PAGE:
Citizens Against Government Waste (CAGW) is reexamining its credit card statement after naming Rep. Gerry Connolly (D-Va.) its October 2013 Porker of the Month for his fervently held, but conceptually flawed, grasp of macroeconomics, a backwardness that borders on “National Debt Denial Syndrome.” Rep. Connolly’s unenlightened remarks occurred on October 17, 2013 during an interview on Washington, D.C.’s local ABC station’s (WJLA) “News Talk with Bruce DePuyt” regarding the debt ceiling increase.
“You know, we just raised the debt limit for a period of time. And that’s kind of like saying we’re going to raise the legal limit for blood alcohol, thinking we’re going to control drunk driving.”
During the live interview, DePuyt wisely stated that spending only what is earned is essential for both the federal and state governments in order to maintain a balanced budget. Rep. Connolly forcefully contradicted the comment, saying, “That is not true. We don’t live within our means, and within reason, if you manage it well, you can actually improve your credit rating because it extends your quality of life.” Rep. Connolly also claimed that balancing the budget would call for additional spending cuts that would be “ruinous to the U.S. economy and ultimately qualify the U.S. as a second-rate part of the world.”
Rep. Connolly’s backward argument would certainly come as a surprise to the credit rating agencies. During the last debt ceiling conflict in 2011, Standard & Poor’s (S&P) downgraded the nation’s credit rating. In taking such a dramatic action, S & P did not endorse additional borrowing in order to improve the rating. In fact, in what must have seemed like a wacky turn of events for Rep. Connolly (in the Bizarro Fiscal World he apparently inhabits), S & P cautioned U.S. political leaders to get the nation’s fiscal house in order and reduce record budget deficits and the national debt. In addition, during the October 2013 partial government shutdown and ensuing wrangling over the debt ceiling increase, Fitch Ratings (apparently also not familiar with Rep. Connolly’s novel economic theories), again warned of a potential credit downgrade.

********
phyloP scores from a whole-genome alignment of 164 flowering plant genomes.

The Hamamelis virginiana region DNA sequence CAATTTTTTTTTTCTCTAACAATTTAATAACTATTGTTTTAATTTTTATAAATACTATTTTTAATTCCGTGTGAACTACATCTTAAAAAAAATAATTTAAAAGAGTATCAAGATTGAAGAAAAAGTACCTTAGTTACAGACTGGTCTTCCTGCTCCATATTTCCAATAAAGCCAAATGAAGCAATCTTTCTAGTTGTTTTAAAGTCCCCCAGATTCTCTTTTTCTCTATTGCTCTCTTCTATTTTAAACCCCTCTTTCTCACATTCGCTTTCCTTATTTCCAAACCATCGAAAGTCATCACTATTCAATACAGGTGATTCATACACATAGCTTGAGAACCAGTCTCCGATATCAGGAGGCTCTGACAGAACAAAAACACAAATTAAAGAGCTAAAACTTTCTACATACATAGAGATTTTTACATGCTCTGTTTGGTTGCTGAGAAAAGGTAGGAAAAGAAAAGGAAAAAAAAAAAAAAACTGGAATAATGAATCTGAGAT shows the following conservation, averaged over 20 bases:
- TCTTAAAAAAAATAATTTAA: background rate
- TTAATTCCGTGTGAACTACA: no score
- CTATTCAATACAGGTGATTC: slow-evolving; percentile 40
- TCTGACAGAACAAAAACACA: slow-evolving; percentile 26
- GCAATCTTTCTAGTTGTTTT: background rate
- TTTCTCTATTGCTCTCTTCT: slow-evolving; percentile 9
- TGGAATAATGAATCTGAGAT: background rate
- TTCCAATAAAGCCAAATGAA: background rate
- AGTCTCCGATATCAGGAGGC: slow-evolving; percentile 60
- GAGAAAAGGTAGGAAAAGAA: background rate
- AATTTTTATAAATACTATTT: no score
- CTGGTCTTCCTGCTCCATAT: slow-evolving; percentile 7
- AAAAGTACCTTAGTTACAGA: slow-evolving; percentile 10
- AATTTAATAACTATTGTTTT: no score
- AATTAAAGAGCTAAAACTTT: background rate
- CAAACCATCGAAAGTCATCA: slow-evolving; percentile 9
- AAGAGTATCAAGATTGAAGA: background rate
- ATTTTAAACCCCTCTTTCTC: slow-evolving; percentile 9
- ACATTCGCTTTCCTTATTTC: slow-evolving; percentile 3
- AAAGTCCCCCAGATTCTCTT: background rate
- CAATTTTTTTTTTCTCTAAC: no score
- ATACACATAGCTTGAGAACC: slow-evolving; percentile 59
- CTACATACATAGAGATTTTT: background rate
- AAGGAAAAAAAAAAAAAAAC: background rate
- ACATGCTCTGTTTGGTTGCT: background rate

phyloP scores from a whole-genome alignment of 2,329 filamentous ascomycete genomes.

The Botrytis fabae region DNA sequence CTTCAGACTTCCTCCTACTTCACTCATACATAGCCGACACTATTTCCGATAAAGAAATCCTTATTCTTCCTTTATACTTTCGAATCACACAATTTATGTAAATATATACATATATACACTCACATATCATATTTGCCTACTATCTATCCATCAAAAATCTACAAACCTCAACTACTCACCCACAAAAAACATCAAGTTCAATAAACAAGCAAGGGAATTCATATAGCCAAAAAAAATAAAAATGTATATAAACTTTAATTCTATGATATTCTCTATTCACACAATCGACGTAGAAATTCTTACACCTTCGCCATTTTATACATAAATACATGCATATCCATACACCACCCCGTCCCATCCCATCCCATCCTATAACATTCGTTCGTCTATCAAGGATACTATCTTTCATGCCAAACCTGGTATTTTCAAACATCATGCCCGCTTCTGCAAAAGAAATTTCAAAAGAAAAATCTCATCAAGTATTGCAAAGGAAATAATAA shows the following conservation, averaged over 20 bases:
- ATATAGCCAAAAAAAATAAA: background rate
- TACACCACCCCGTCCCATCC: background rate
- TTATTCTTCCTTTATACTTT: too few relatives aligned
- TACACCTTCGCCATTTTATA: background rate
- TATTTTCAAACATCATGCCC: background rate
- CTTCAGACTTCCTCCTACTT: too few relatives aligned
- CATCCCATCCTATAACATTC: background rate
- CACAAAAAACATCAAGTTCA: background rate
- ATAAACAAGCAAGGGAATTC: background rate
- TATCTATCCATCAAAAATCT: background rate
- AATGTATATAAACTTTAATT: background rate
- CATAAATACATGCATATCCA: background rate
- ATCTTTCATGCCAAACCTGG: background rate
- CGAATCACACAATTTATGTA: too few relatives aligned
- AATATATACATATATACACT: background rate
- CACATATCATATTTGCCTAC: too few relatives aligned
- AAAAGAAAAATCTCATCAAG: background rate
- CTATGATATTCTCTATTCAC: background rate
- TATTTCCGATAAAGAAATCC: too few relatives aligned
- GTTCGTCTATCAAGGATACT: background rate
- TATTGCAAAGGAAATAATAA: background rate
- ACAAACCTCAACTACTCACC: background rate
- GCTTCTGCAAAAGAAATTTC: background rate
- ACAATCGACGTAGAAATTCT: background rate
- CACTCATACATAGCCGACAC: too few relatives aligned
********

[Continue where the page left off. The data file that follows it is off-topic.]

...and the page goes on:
Sen. Tom Coburn (R-Okla), whose grasp of Economics 101 remains fully intact despite years of being exposed to Washington’s tortured budget machinations, expressed a much more commonly-held and fact-based perspective on the national debt when he commented during his October 20, 2013 appearance on NBC’s Meet the Press. He said, “You know, we just raised the debt limit for a period of time. And that’s kind of like saying we’re going to raise the legal limit for blood alcohol, thinking we’re going to control drunk driving.”
For his careless and uninformed statements, which prove that he is either ignorant of unsustainable obligations or willfully engaging in political demagoguery, and for helping to impose an ever more onerous financial burden and lower standard of living on future generations,